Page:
Why Manufacturers Refuse to Name Vendors as Additional Insured

Vendors Addtional Insured

A troubling dilemma

More and more manufacturers refuse to name their clients as Additional Insured on their Product Liability insurance policies. Or, they go to the other extreme and require being named Additional Insured on their clients’ policies.

This is extraordinary. In the past manufacturers used additional insured vendors endorsements to entice retailers and wholesalers to sell their products.  This reassured retailers and wholesalers of protection if they were shotgunned into a lawsuit for a product’s manufacturing defect.

What’s behind this trend?

I’m of the opinion that this reversal by the manufacturers is due to two factors.

  1. It’s possible manufacturers use high self-insured retentions and loss-sensitive rating plans to save money on insurance premiums. These methods of reducing premium costs means manufacturers are likely to be required to pay out of pocket for a large portion of the defense costs. By eliminating clients as Additional Insureds, the defense costs would have to be covered by their client’s Product Liability policy. That’s a huge savings for the manufacturer.
  2. Manufacturers are not always the designer of the products they manufacture. The three legal theories of recovery in a Product Liability lawsuit are manufacturer defect, design defect and instruction and warning defect.  When a manufacturer names a client as Additional Insured, the manufacturer’s policy is primary to the clients’ policies. The manufacturer’s policy would have to respond to all Product Liability lawsuits, even for design or instruction and warning defect.  Manufacturers contracting to build products designed by others aren’t responsible for the design or instructions and warnings of the products.  And they don’t think it’s their responsibility to cover such claims on a primary basis.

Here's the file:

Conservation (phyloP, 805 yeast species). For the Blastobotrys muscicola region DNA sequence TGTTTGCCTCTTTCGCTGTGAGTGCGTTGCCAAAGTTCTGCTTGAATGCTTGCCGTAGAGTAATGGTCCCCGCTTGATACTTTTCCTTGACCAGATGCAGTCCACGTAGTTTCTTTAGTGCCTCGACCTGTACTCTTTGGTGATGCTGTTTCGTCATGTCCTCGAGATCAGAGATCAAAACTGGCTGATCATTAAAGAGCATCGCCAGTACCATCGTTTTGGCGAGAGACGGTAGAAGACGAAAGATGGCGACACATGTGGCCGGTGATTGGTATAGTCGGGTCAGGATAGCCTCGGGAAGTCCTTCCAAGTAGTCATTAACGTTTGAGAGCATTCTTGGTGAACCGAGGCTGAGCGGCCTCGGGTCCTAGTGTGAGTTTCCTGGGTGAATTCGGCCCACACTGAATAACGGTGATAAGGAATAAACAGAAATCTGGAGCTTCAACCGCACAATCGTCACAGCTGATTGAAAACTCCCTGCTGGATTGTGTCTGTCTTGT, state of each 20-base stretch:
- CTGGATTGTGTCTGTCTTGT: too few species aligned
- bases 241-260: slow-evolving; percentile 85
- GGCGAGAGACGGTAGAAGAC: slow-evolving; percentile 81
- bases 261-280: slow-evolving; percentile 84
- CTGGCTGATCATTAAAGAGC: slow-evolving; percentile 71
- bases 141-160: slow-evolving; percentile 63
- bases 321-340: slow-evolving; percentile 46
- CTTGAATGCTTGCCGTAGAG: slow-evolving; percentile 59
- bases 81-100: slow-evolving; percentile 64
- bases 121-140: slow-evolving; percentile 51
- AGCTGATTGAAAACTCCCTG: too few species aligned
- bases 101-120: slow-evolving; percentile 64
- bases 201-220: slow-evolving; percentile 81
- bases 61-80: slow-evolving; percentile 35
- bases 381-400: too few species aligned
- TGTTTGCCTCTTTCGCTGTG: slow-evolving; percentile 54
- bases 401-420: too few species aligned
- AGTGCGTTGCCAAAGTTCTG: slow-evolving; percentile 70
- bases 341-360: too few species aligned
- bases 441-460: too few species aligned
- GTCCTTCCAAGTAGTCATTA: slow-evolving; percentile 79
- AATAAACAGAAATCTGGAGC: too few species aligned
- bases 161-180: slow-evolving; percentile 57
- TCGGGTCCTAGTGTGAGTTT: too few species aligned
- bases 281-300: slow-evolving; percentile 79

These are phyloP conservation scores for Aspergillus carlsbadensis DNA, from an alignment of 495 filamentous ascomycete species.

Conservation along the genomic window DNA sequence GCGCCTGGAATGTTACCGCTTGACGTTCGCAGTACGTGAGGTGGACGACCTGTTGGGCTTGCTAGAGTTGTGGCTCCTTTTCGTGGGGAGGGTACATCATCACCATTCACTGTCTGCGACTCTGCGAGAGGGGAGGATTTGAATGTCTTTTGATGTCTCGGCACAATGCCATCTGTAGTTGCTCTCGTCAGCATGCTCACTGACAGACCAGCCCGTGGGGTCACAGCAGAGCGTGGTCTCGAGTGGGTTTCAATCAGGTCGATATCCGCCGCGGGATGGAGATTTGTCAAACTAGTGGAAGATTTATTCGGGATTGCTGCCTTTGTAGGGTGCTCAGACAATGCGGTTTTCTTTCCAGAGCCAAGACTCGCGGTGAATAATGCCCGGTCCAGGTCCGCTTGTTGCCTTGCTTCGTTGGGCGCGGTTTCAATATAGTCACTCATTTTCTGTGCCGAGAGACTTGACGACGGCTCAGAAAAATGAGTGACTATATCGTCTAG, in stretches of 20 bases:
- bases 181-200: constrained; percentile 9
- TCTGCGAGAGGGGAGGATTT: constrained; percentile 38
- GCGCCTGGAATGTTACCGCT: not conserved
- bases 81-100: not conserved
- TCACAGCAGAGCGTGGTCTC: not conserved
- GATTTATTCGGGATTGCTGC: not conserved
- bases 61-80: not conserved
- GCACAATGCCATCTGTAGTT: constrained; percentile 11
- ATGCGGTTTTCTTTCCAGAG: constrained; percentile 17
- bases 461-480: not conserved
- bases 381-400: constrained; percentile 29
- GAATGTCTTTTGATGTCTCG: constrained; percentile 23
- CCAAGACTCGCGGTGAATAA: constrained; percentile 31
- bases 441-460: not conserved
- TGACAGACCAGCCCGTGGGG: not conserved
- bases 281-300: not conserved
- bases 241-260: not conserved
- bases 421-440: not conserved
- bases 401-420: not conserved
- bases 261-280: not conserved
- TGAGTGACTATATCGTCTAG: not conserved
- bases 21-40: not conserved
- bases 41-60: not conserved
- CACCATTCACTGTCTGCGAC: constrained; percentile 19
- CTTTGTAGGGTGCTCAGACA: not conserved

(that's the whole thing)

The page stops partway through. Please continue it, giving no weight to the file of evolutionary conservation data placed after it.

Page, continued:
This type of manufacturer is often called a third-party manufacturer. This is because they simply build products based on the specifications provided to them by other parties.

The manufacturer’s argument regarding additional insured

Since third-party manufacturers aren’t responsible for the design and warning labels or instructions, many ask their clients and vendors to name them as Additional Insured. They justify this request saying they make products to the specifications of their clients. Therefore, they should be covered on the client’s Product Liability policy. This is a very convincing argument and not without merit.

A possible resolution to the problem

This is an odd dilemma.There is no overt Indemnification agreement or contract that declares the third-party manufacturer responsible only for manufacturing defects. Or that states the  designer of the product, who is often also the seller, is responsible for design and instructions and warning defect claims. If you’re aware of such an indemnification agreement, please email or fax me a copy.  We would love to be able to recommend this to our clients as a simple way of resolving this troubling issue.

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